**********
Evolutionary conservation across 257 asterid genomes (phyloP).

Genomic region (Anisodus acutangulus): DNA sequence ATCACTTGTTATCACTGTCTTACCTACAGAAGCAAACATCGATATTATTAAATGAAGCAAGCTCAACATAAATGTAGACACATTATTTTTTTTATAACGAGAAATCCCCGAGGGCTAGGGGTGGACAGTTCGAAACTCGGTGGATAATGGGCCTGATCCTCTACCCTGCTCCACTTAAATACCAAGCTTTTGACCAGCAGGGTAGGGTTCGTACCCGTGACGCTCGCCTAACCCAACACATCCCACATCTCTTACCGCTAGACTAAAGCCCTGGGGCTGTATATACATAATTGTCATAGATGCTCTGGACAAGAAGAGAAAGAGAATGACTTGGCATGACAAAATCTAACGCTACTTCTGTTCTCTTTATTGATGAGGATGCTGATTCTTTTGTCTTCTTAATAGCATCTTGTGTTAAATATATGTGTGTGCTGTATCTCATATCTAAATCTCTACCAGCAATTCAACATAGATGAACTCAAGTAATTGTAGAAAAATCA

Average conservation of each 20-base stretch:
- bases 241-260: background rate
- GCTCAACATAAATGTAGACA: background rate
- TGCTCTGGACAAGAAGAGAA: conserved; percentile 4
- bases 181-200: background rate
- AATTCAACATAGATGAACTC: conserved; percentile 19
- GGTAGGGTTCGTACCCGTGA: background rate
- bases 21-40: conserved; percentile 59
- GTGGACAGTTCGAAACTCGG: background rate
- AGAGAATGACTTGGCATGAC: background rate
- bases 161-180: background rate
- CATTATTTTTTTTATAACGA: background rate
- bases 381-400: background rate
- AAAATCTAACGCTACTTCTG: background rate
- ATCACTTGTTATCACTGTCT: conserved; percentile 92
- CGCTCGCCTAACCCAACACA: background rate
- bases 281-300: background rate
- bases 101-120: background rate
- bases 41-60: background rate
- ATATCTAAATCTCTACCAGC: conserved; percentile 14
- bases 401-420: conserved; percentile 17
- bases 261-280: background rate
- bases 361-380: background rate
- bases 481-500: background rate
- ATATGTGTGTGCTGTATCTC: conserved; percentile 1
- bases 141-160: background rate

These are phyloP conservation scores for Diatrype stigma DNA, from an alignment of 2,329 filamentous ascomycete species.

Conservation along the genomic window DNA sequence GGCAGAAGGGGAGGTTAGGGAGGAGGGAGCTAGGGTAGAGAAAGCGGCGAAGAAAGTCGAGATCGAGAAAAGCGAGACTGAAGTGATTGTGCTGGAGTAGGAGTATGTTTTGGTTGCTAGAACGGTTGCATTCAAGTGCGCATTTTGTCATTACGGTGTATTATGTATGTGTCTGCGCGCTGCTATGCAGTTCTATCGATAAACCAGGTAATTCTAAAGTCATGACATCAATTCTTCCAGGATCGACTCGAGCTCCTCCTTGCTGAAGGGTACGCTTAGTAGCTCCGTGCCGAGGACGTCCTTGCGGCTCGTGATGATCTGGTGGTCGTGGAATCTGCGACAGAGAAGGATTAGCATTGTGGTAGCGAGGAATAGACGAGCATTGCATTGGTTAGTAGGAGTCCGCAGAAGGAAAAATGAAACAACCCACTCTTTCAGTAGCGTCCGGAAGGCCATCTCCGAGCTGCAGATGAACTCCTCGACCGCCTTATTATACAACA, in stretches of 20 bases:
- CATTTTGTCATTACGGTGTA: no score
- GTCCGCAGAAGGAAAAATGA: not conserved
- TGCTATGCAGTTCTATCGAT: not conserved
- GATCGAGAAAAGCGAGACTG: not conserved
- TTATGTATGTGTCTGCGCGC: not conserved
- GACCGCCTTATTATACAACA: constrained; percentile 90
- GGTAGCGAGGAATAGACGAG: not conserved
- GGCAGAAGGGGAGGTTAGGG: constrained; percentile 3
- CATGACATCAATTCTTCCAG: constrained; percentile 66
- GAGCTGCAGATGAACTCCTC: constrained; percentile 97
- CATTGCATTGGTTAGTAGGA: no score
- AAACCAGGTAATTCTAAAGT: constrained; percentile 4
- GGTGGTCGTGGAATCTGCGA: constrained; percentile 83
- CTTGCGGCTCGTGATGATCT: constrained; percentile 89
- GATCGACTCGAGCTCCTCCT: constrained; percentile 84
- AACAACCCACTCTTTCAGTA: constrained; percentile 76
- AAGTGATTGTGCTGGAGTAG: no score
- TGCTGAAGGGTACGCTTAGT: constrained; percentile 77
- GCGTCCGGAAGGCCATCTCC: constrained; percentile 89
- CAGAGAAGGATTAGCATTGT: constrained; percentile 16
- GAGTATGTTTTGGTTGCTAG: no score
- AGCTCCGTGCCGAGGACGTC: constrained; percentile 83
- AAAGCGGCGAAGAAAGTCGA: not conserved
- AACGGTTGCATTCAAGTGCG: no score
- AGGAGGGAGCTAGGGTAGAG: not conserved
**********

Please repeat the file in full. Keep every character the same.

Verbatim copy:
Evolutionary conservation across 257 asterid genomes (phyloP).

Genomic region (Anisodus acutangulus): DNA sequence ATCACTTGTTATCACTGTCTTACCTACAGAAGCAAACATCGATATTATTAAATGAAGCAAGCTCAACATAAATGTAGACACATTATTTTTTTTATAACGAGAAATCCCCGAGGGCTAGGGGTGGACAGTTCGAAACTCGGTGGATAATGGGCCTGATCCTCTACCCTGCTCCACTTAAATACCAAGCTTTTGACCAGCAGGGTAGGGTTCGTACCCGTGACGCTCGCCTAACCCAACACATCCCACATCTCTTACCGCTAGACTAAAGCCCTGGGGCTGTATATACATAATTGTCATAGATGCTCTGGACAAGAAGAGAAAGAGAATGACTTGGCATGACAAAATCTAACGCTACTTCTGTTCTCTTTATTGATGAGGATGCTGATTCTTTTGTCTTCTTAATAGCATCTTGTGTTAAATATATGTGTGTGCTGTATCTCATATCTAAATCTCTACCAGCAATTCAACATAGATGAACTCAAGTAATTGTAGAAAAATCA

Average conservation of each 20-base stretch:
- bases 241-260: background rate
- GCTCAACATAAATGTAGACA: background rate
- TGCTCTGGACAAGAAGAGAA: conserved; percentile 4
- bases 181-200: background rate
- AATTCAACATAGATGAACTC: conserved; percentile 19
- GGTAGGGTTCGTACCCGTGA: background rate
- bases 21-40: conserved; percentile 59
- GTGGACAGTTCGAAACTCGG: background rate
- AGAGAATGACTTGGCATGAC: background rate
- bases 161-180: background rate
- CATTATTTTTTTTATAACGA: background rate
- bases 381-400: background rate
- AAAATCTAACGCTACTTCTG: background rate
- ATCACTTGTTATCACTGTCT: conserved; percentile 92
- CGCTCGCCTAACCCAACACA: background rate
- bases 281-300: background rate
- bases 101-120: background rate
- bases 41-60: background rate
- ATATCTAAATCTCTACCAGC: conserved; percentile 14
- bases 401-420: conserved; percentile 17
- bases 261-280: background rate
- bases 361-380: background rate
- bases 481-500: background rate
- ATATGTGTGTGCTGTATCTC: conserved; percentile 1
- bases 141-160: background rate

These are phyloP conservation scores for Diatrype stigma DNA, from an alignment of 2,329 filamentous ascomycete species.

Conservation along the genomic window DNA sequence GGCAGAAGGGGAGGTTAGGGAGGAGGGAGCTAGGGTAGAGAAAGCGGCGAAGAAAGTCGAGATCGAGAAAAGCGAGACTGAAGTGATTGTGCTGGAGTAGGAGTATGTTTTGGTTGCTAGAACGGTTGCATTCAAGTGCGCATTTTGTCATTACGGTGTATTATGTATGTGTCTGCGCGCTGCTATGCAGTTCTATCGATAAACCAGGTAATTCTAAAGTCATGACATCAATTCTTCCAGGATCGACTCGAGCTCCTCCTTGCTGAAGGGTACGCTTAGTAGCTCCGTGCCGAGGACGTCCTTGCGGCTCGTGATGATCTGGTGGTCGTGGAATCTGCGACAGAGAAGGATTAGCATTGTGGTAGCGAGGAATAGACGAGCATTGCATTGGTTAGTAGGAGTCCGCAGAAGGAAAAATGAAACAACCCACTCTTTCAGTAGCGTCCGGAAGGCCATCTCCGAGCTGCAGATGAACTCCTCGACCGCCTTATTATACAACA, in stretches of 20 bases:
- CATTTTGTCATTACGGTGTA: no score
- GTCCGCAGAAGGAAAAATGA: not conserved
- TGCTATGCAGTTCTATCGAT: not conserved
- GATCGAGAAAAGCGAGACTG: not conserved
- TTATGTATGTGTCTGCGCGC: not conserved
- GACCGCCTTATTATACAACA: constrained; percentile 90
- GGTAGCGAGGAATAGACGAG: not conserved
- GGCAGAAGGGGAGGTTAGGG: constrained; percentile 3
- CATGACATCAATTCTTCCAG: constrained; percentile 66
- GAGCTGCAGATGAACTCCTC: constrained; percentile 97
- CATTGCATTGGTTAGTAGGA: no score
- AAACCAGGTAATTCTAAAGT: constrained; percentile 4
- GGTGGTCGTGGAATCTGCGA: constrained; percentile 83
- CTTGCGGCTCGTGATGATCT: constrained; percentile 89
- GATCGACTCGAGCTCCTCCT: constrained; percentile 84
- AACAACCCACTCTTTCAGTA: constrained; percentile 76
- AAGTGATTGTGCTGGAGTAG: no score
- TGCTGAAGGGTACGCTTAGT: constrained; percentile 77
- GCGTCCGGAAGGCCATCTCC: constrained; percentile 89
- CAGAGAAGGATTAGCATTGT: constrained; percentile 16
- GAGTATGTTTTGGTTGCTAG: no score
- AGCTCCGTGCCGAGGACGTC: constrained; percentile 83
- AAAGCGGCGAAGAAAGTCGA: not conserved
- AACGGTTGCATTCAAGTGCG: no score
- AGGAGGGAGCTAGGGTAGAG: not conserved